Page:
As we all may know, World War II was a dark time for the world as we experienced
As we all may know, World War II was a dark time for the world as we experienced one of
the most unethical, violent, and depressing eras of our lifetime. During World War II,
specifically between the years of 1933 and 1945, Adolf Hitler and his Nazi party controlled
Germany through a totalitarian state. Hitler’s unexplained hate for Jews lead to tragic
aftermath; Jews were sent to concentration camps to die and some were used as human
subjects in “medical experiments.” While this whole thing is a whole mess of ethicality,
there is an emphasis on the practice and (recent) use of data from these experiments.
Many points are raised as to whether or not it is okay to use data from the Nazi medical
experiments during World War II. If some of the data from these experiments could be put
into good use and help save some lives TODAY, is it justifiable to use it even though it feels
immoral to do so? Even though it is not approved to do so by the US Environmental
Protection Agency, this article highlights various viewpoints on the wrongs and rights of
using this data.
There a lot of little questions associated with one obvious big question: Is it ethical to use
fata from Nazi medical experiment? Even though this data could essentially give good use
and help our population in natural emergencies, is it disrespectful for the people used in
these experiments or does it justify these experiments?
Regardless of what people think, it is a fact that this data could be helpful to our community.
It is probable that people might get offended by releasing such private information
(including people’s names) or others might be worried of the message it could give off.
Another question raised is, would it be okay to publish this data in secret? That being that it
is not actually considered published literature.
This article states that no matter whether it is right or wrong, useful science could come
from wrongdoings. Additionally, even if the data was obtained through the unconsented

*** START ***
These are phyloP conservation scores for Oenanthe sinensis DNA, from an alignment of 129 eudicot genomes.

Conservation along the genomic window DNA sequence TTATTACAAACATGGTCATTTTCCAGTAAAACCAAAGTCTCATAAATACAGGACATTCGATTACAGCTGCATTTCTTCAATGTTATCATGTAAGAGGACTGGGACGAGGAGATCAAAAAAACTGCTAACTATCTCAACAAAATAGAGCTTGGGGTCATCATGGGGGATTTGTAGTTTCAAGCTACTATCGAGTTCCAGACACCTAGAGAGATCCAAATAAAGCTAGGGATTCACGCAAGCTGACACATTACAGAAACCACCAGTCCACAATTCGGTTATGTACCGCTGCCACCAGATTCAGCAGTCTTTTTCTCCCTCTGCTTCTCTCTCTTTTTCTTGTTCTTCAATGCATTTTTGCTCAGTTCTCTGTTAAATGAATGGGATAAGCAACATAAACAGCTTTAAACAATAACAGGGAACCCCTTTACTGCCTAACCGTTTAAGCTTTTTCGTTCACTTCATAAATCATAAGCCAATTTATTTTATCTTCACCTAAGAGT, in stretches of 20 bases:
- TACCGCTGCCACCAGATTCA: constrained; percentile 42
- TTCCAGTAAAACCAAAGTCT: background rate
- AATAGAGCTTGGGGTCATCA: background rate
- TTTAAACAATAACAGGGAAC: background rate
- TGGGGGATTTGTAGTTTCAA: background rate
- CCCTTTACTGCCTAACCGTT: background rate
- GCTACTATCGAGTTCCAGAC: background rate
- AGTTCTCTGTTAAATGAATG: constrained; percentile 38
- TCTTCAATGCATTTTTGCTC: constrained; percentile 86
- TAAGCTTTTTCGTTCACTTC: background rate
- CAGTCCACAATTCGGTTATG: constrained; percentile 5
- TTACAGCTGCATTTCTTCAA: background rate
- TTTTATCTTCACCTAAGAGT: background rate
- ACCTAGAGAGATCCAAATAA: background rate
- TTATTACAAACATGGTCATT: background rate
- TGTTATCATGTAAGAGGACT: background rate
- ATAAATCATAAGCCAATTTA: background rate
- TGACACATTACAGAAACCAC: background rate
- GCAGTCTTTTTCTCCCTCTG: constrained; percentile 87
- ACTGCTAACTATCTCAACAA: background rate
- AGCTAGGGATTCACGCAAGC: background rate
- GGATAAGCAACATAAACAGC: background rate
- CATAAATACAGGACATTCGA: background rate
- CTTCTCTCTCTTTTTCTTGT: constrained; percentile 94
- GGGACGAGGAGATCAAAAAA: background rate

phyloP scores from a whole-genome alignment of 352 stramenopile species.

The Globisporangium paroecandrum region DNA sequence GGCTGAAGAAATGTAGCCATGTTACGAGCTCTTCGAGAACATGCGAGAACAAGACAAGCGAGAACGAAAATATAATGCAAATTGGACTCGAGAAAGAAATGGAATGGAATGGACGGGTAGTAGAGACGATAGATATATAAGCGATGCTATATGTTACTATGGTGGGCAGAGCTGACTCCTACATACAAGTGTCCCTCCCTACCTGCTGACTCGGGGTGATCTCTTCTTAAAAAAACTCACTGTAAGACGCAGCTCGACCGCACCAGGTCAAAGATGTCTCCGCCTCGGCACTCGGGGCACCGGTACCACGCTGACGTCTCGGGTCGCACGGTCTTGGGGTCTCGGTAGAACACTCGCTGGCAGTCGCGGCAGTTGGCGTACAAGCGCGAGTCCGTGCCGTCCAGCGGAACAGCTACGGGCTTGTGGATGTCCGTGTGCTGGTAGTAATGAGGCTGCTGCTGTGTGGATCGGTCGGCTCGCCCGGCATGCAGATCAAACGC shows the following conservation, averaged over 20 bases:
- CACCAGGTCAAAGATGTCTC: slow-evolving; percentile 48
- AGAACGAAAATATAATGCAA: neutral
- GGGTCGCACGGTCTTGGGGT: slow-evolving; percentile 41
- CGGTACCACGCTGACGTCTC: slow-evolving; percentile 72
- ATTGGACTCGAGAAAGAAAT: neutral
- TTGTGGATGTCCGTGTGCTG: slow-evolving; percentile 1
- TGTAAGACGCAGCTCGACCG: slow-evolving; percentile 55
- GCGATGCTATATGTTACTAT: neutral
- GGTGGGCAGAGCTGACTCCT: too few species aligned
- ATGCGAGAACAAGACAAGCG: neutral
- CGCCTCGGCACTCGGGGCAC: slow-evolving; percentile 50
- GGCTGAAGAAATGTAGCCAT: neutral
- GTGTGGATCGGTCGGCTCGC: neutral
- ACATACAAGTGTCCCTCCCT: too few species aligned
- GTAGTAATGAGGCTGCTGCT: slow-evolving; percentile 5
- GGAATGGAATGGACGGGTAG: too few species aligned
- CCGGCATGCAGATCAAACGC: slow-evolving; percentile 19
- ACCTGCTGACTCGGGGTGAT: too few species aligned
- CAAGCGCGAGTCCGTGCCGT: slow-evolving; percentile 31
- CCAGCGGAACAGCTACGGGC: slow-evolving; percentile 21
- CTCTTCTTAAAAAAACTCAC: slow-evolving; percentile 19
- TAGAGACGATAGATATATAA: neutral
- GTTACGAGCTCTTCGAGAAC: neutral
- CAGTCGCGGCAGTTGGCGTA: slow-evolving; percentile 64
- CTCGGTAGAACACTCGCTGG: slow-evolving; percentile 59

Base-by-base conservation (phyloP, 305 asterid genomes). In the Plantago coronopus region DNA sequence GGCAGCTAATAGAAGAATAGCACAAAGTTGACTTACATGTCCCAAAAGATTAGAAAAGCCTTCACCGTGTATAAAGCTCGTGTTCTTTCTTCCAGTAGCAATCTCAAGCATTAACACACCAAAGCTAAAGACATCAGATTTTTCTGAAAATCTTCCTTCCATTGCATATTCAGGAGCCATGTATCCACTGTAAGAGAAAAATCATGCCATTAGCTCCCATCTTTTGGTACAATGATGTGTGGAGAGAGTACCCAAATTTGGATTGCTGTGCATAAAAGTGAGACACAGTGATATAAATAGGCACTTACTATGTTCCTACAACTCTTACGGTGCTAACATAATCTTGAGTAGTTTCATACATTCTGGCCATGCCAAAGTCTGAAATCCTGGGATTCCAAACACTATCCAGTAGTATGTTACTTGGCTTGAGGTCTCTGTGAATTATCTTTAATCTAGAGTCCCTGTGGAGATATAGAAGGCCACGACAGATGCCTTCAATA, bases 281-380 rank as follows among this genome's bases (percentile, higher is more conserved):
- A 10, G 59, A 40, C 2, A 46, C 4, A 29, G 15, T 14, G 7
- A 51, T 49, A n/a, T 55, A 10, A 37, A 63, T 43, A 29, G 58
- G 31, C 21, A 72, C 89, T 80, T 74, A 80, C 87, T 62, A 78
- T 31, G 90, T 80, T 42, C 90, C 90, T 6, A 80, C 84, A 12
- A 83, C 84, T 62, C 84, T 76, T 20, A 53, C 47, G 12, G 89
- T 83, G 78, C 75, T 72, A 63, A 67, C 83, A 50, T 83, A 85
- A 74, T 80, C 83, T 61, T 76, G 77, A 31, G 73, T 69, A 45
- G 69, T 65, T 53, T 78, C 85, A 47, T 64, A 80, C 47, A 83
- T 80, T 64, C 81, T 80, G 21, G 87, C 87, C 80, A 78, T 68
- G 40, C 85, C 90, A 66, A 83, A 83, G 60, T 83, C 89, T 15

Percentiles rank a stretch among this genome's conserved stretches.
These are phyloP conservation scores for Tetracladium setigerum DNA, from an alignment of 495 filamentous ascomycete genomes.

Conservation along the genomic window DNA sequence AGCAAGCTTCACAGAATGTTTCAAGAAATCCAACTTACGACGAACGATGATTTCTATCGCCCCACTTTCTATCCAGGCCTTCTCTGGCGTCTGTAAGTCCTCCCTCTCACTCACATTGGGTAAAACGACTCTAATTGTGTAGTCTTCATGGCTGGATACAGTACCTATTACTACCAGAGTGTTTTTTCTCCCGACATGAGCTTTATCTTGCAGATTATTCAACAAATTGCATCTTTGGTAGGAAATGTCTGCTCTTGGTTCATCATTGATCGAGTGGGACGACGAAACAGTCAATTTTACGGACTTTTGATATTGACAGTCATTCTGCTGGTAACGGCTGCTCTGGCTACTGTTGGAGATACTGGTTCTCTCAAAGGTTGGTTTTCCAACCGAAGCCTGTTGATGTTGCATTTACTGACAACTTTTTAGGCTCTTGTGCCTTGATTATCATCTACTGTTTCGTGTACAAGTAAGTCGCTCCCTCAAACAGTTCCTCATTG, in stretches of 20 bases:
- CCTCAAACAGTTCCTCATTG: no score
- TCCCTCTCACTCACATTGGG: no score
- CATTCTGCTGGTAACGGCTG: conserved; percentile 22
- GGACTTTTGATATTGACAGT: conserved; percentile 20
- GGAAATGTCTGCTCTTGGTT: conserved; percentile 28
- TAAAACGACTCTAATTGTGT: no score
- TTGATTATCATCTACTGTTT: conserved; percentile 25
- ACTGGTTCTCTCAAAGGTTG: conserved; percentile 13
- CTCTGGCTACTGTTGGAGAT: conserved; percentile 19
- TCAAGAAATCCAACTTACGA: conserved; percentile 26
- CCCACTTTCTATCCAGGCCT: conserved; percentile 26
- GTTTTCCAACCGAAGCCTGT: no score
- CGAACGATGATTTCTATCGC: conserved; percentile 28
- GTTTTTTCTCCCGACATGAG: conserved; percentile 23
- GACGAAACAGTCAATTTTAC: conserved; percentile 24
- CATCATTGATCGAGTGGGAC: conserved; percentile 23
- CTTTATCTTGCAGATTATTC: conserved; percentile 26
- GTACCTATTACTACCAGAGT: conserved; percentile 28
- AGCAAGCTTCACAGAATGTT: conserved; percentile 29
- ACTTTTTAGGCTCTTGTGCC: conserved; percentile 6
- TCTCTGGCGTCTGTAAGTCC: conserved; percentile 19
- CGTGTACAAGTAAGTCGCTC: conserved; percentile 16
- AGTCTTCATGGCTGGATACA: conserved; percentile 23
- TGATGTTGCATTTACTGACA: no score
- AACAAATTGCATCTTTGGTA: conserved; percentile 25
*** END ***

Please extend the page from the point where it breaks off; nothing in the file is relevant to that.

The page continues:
pain and death from others, it is useful science that could help other scientists today.
The article highlights this by comparing it this topic to organ donors who could very well be
murder victims. Even though there death might have been unjust, their organs are still
useful to other people. Personally, I think this is different because to be an organ donor you
have to consent for the process. The victims of these Nazi medical experiments were in no
way able to give consent for this data.
Even though this data could be good use to our community, this article assumes that we, as
a society, owe something, ethically, to the victims of a wrong act. The article assumes that
we owe these victims recognition that what was done to them Is not okay. If we don’t use
this data, we are recognizing that, we are not letting these scientist get away with cruelty
This article also assumes that people are honest about suing this data. Technically, it is
possible that people could go under the table and gain access to this data without published
consent. Alternatively, this article says we, as a community, would not do that and that we
should be open about the way we obtain data.
It may be well known to all of us that one of the darkest times ever experienced in the world is World War II. It was a time when one of the most depressing, unethical, and violent eras of our lifetime was experienced. Between 1933 and 1945, when World War II was ongoing, Adolf Hitler was in control of Germany. He used his Nazi party to control the nation through a totalitarian state. Hitler hated the Jews to the extent that is beyond explanation. His hatred led to devastating repercussions. Some Jews were killed by being sent to concentration camps. Others were used in “medical experiments,” popularly known as the Nazi medical experiments…………
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